More than 600 seek to buy 41 affordable houses in Ballymun

Scheme yet to receive planning permission and will take at least 18 months to finish

Together with Dublin City Council a co-operative have built houses in Ballymun with a starting price of €140,000.


More than 600 people have joined a waiting list to buy just 41 co-operative houses in Ballymun, Dublin, which will not be built for at least 18 months and do not yet have planning permission.

Ó Cualann Cohousing Alliance recently sold an estate of 49 houses in Ballymun, with prices starting at €140,000 for a two-bedroom, €160,000 for a three-bedroom and €199,000 for a four-bedroom house.

The co-op now plans to build another estate of 66 homes, 45 of which will be houses, with four reserved for social housing and 41 for sale, as well as 22 apartments that will be used for an affordable rental scheme.

Since the completion of the houses in its first estate just two weeks ago, the co-op has been contacted by more than 600 prospective buyers interested in houses in its next estate, for which the co-op has yet to seek planning permission.

“It’s been unbelievable. We’ve had to start a waiting list, and obviously we can’t accommodate 600 families, so we would be advocating that this type of affordable housing scheme would be replicated, not only in Ballymun but throughout the country,” Ó Cualann chief executive Hugh Brennan said.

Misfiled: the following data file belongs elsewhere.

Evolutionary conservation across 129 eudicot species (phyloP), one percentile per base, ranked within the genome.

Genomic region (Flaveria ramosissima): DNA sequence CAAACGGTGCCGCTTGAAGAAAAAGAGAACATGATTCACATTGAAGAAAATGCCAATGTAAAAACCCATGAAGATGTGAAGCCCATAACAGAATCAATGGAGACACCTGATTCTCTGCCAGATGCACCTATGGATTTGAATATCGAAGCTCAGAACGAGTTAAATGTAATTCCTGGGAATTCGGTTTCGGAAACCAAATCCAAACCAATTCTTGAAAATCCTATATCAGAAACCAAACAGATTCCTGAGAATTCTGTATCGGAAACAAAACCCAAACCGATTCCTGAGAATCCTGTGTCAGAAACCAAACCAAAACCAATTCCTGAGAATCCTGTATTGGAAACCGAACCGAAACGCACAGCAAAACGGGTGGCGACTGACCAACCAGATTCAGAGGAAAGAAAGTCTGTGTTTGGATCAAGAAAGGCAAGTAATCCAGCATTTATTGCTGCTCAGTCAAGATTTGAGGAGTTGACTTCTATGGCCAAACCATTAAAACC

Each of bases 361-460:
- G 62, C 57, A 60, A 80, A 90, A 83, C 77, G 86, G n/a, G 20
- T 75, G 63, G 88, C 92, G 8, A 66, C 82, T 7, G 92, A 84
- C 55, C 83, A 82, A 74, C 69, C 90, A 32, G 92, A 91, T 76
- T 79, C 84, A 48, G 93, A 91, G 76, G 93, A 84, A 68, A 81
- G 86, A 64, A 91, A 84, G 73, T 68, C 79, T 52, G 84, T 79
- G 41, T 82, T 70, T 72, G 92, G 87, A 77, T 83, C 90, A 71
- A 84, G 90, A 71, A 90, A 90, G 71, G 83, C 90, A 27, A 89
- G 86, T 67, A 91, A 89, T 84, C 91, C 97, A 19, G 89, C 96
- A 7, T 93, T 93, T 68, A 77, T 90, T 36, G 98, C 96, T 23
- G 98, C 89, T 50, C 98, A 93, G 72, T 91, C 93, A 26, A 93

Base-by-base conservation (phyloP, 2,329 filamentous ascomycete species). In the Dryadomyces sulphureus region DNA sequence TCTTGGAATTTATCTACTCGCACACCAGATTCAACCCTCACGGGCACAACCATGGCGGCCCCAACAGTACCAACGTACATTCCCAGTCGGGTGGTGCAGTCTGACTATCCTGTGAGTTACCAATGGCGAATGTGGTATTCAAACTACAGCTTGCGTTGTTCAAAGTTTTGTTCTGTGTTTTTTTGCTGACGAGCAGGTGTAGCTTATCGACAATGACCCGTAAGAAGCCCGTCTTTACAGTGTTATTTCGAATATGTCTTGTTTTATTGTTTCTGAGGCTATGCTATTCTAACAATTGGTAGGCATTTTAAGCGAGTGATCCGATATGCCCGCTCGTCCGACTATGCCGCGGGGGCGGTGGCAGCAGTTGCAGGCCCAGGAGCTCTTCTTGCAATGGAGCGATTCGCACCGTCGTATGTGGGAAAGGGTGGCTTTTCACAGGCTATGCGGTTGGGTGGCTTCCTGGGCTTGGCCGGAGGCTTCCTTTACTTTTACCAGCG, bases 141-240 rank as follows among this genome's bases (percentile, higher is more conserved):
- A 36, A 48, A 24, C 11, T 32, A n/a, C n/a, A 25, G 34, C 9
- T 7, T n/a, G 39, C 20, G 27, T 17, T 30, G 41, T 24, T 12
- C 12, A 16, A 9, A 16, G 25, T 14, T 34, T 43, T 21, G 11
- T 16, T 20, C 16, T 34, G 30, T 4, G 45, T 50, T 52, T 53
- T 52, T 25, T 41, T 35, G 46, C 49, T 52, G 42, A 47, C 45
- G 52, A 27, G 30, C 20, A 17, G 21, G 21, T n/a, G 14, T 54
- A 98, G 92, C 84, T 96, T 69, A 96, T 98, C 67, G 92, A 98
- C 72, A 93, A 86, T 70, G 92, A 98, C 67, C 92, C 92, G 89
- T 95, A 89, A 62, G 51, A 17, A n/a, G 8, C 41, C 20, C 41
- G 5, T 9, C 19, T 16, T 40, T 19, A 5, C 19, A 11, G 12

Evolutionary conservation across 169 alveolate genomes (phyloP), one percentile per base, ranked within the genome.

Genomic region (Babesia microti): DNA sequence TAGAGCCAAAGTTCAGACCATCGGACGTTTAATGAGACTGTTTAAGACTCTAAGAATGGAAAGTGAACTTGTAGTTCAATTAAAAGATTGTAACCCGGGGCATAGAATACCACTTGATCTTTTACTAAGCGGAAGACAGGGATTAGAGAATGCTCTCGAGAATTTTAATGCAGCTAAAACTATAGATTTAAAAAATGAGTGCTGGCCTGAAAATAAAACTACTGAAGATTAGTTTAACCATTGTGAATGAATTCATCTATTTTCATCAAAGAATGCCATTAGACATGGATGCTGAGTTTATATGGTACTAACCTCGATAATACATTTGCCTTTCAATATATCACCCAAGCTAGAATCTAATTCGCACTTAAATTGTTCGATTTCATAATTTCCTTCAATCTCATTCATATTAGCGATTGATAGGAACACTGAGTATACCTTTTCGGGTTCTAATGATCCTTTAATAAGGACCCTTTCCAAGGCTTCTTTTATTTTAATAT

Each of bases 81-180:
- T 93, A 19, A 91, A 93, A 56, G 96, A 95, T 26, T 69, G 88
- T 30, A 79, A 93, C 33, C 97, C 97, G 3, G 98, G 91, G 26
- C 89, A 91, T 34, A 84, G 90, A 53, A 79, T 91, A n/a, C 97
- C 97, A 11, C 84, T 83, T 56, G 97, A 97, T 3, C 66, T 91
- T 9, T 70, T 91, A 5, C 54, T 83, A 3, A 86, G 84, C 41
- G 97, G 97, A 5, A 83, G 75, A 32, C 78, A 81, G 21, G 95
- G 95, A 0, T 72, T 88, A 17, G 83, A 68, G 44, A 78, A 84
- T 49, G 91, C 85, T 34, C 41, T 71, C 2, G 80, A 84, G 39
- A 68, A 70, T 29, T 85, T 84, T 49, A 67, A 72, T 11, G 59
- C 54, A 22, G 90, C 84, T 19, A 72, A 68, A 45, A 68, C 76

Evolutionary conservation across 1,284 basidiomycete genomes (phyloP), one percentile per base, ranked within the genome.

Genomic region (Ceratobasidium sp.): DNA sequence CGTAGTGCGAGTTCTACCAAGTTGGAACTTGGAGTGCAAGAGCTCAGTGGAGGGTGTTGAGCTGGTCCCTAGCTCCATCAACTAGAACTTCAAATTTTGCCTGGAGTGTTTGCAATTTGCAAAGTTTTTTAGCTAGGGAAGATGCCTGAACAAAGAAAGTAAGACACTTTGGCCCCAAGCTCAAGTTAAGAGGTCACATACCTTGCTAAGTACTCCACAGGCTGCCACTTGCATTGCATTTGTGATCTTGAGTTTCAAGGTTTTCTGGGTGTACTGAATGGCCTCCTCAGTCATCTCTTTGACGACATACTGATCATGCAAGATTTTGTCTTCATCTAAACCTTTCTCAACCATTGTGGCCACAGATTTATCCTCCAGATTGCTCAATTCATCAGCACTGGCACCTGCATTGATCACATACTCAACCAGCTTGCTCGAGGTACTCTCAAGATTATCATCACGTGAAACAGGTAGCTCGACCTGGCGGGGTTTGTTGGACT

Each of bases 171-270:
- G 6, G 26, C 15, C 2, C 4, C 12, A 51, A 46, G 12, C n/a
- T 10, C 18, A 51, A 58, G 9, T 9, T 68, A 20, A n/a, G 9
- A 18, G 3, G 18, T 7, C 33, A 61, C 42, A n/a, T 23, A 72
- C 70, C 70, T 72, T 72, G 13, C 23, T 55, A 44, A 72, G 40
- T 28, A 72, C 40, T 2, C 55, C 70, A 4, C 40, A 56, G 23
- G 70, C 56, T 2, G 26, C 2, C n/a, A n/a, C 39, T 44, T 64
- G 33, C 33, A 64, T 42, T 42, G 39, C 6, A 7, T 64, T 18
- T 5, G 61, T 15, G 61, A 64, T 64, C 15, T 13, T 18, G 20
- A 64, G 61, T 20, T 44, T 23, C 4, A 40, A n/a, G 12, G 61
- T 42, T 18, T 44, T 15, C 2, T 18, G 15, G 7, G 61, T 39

The new houses, most of which will be three-beds, will be more expensive than the first estate as labour and other costs have risen, but Mr Brennan said he hoped to keep prices below €220,000.

Eligibility criteria

As with the first estate, buyers must meet eligibility criteria to be considered by the co-op; they must be from or working in the local area, they must have incomes within specified limits and they must have a 10 per cent deposit and mortgage approval in principle. In addition, buyers who are renting a local authority house, which they will be returning to the council, will be given first preference.

“Even with these criteria we expect to be oversubscribed and so we will put in place an allocations committee to assess the applications,” Mr Brennan said.

The land earmarked for the new homes is owned by Dublin City Council, which must agree to its rezoning and its disposal to the co-op before Ó Cualann can seek planning permission.

However, Mr Brennan said the co-op hopes to be in a position to submit a planning application by the end of the year. “We would love to be starting work on these this time next year.”

Local Sinn Féin councillor Noeleen Reilly said the waiting list indicated an urgent need for the Government to establish a new national affordable housing scheme.

“There is room for another 2,000 homes in Ballymun, and so there are huge opportunities for affordable housing here, but there is lots of vacant land in the city and elsewhere that could be used for affordable housing.”

Ms Reilly said she was not surprised by the demand for places in Ó Cualann’s new scheme.

“We are in the middle of a huge housing crisis, people desperately need homes. Ó Cualann are fantastic, but they are not the biggest organisation in the world. There needs to be a national affordable housing scheme.”

A new affordable housing scheme was promised nearly two years ago in budget 2016, but has yet to materialise.